Water jet cutting does not create heat-affected zones (HAZ), generate noxious fumes, or place stress on the workpiece. Instead, it produces burr-free surfaces that avoid the need for secondary finishing.
In medicine, water jet cutting technology replaces traditional surgical cutting tools for specific operations. For example, high-pressure spiral water crushes and sucks liver parenchymal cells in treating tumors. It does not produce heat that could damage other organs, minimizing the possibility of bleeding. By altering the pressure and flow rate, it is now possible to dissect human tissue with less trauma, bleeding, and postoperative problems.
Cutting glass is a tricky process that requires precision tools to avoid puncturing or breaking the glass. Like the medical industry, cutting glass with a water jet allows for modifying and adjusting the water stream to avoid damaging the glass. The stream can cut any shape, form, configuration, or workpiece to the most minute detail. The accurate high-pressured water stream enables cutting holes and notches without concerns about distortions.
Manufacturers are continuously looking for ways to reduce costs and increase efficiency. Cost is a significant issue in electronics production, and the efficiency of water jet cutting has made it an essential part of electronics production. CNC waterjet is excellent for cutting circuit boards or stripping wires without damaging them.
Water jet cutting can shape and form fiberglass without producing dust or excessive waste. The rigidity of the fiberglass is usually not a factor since the waterjet cutting process works whether shaping insulation or creating boats.
What are the Advantages of CNC Waterjet Cutting?
Waterjet cutting offers manufacturers versatility and flexibility like no other. The range of benefits associated with using waterjet cutting gives this technology its edge over others, such as laser and saw cutting.
No Heat-Affected Zones
What is a heat-affected zone? It’s an area of metal that has not been melted but has undergone changes in properties due to exposure to relatively high temperatures. Cutting processes generating high heat created problems, such as hardened edges and distortion for workshops. Manufacturers have overcome these issues by using waterjet cutting, a cold-cutting process.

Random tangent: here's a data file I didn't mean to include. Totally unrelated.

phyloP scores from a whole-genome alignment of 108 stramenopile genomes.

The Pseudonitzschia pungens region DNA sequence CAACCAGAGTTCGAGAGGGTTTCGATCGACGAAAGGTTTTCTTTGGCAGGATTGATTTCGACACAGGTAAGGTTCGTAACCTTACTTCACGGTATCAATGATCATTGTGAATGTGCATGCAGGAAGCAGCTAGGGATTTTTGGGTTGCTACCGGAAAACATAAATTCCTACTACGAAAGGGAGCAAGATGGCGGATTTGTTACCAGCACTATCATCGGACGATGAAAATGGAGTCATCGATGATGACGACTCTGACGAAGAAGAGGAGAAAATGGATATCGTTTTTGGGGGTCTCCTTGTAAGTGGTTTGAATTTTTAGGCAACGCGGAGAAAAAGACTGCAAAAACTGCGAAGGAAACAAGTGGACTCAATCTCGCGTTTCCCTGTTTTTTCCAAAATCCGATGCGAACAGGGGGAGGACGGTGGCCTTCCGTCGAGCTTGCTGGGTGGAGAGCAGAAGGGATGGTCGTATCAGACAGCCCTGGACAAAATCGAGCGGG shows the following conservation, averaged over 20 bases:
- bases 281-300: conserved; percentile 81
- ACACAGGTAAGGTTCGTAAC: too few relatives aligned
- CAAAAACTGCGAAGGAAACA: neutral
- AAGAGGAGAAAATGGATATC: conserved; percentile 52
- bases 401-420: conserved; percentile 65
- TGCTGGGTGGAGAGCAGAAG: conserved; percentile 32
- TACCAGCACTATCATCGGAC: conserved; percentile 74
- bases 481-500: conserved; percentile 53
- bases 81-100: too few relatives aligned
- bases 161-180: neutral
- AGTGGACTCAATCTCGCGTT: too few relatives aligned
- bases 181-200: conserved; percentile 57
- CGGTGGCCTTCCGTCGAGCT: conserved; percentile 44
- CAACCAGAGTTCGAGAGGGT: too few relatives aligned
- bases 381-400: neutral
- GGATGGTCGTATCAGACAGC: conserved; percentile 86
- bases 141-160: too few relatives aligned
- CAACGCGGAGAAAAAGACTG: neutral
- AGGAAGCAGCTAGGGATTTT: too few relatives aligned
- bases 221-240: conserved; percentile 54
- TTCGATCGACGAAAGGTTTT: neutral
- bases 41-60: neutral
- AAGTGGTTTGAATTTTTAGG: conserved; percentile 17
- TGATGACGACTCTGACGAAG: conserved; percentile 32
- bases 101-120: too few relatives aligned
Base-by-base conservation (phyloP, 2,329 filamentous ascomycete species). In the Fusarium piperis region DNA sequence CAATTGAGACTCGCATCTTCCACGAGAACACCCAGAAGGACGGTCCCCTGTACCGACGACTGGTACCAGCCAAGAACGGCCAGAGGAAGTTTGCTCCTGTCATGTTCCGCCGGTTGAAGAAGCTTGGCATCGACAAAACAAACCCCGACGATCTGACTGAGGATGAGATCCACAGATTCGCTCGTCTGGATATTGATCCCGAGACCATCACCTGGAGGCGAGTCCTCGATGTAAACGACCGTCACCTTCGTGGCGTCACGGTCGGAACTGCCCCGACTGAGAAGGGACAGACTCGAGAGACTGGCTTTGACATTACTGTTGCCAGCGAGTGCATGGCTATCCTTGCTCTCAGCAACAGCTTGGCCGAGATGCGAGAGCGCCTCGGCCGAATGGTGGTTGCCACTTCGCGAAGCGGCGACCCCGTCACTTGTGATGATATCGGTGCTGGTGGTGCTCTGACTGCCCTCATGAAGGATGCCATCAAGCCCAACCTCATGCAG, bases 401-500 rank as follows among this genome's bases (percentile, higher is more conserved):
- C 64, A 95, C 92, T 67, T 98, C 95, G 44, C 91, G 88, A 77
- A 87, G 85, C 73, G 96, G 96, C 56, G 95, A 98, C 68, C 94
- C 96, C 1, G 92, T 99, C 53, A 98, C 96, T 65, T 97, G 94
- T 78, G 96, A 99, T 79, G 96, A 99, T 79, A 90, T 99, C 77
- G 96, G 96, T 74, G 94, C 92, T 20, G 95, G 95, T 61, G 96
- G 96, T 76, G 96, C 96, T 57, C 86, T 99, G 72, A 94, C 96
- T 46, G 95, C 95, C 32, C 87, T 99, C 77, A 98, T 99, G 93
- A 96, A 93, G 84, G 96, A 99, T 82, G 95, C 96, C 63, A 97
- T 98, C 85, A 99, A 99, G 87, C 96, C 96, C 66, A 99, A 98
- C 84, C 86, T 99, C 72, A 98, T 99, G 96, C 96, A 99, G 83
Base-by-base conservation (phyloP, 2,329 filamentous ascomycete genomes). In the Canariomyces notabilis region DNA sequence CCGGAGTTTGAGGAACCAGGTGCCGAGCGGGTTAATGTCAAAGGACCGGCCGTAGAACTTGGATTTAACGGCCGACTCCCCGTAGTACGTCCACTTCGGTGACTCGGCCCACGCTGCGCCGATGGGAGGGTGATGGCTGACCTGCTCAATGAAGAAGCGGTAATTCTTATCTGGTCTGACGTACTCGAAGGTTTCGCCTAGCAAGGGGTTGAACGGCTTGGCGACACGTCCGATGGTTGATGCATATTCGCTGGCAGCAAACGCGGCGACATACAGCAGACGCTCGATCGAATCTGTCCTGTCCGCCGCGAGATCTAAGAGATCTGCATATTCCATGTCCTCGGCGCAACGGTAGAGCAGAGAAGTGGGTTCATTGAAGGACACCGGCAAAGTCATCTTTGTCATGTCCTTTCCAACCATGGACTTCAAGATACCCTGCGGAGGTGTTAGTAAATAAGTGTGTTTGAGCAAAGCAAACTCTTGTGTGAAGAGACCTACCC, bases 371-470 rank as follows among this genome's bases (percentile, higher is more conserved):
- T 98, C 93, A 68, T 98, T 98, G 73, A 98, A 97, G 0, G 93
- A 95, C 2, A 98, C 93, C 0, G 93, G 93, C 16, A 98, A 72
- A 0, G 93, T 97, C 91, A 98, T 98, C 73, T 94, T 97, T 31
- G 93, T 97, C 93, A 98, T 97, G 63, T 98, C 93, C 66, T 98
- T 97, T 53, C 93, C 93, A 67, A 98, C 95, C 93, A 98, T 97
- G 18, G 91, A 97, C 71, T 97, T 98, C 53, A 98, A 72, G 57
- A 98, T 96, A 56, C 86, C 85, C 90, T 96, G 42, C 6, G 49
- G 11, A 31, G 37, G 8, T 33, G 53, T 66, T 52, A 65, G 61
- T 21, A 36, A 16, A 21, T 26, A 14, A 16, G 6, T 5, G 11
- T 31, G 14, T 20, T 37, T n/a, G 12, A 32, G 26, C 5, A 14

Accurate Internal Cut-Outs
The waterjet cutting process creates all sorts of custom patterns, unique designs, and logos. Cutting accuracy of ±0.0005” is possible with a waterjet cutter, making it the tool of choice for precise internal cut-outs.
Excellent Edge Quality
Manufacturers achieve smooth, burr-free edges through a combination of the correct water speed, pressure, nozzle size, and flow rate. In most cases, waterjet cutting eliminates the necessity for secondary finishing, saving significant time and money while improving efficiency along the production line.
No Tool Changes
Waterjet cutting allows you to work on different materials without changing tools. Merely adjust your feed rate for the new material and thickness, and start the next cut.
Brings Down Costs in the Shop
Waterjet cutting is a cold-cutting process. Other heat-producing machining methods can create heat zones that often cause the parts to warp, making them out of tolerance and even unusable. With its cold-cutting process, the CNC waterjet minimizes or eliminates the chance of scrapping machined parts. And because waterjet-cut parts require little edge treatment or secondary finishing, you save money on those extra operations.
Material and Thickness Are Not Major Factors in Waterjet Cutting
The high-pressure cutting stream of water and the abrasive solution will cut through most materials. Also, material thickness will not be as essential because waterjet machines will cut aluminum, multi-layer materials, composites, and hardened steels in thicknesses over one inch.
Are There Disadvantages to CNC Waterjet Cutting?
Although the benefits of the CNC waterjet are significant, there are a few cons you should consider:
Longer Cutting Times
Hobbyists, DIYers, and smaller shops might find that CNC waterjet technology is out of their reach.
Difficult to Hold Dimensions on Thicker Materials
Waterjet cutting will likely be less effective on very thick materials and will pose issues in maintaining dimensional accuracy.
EDM Might Be a Better Option
Depending on the tolerances, type of metal, and intricate shapes, EDM could be a better choice than waterjet cutting.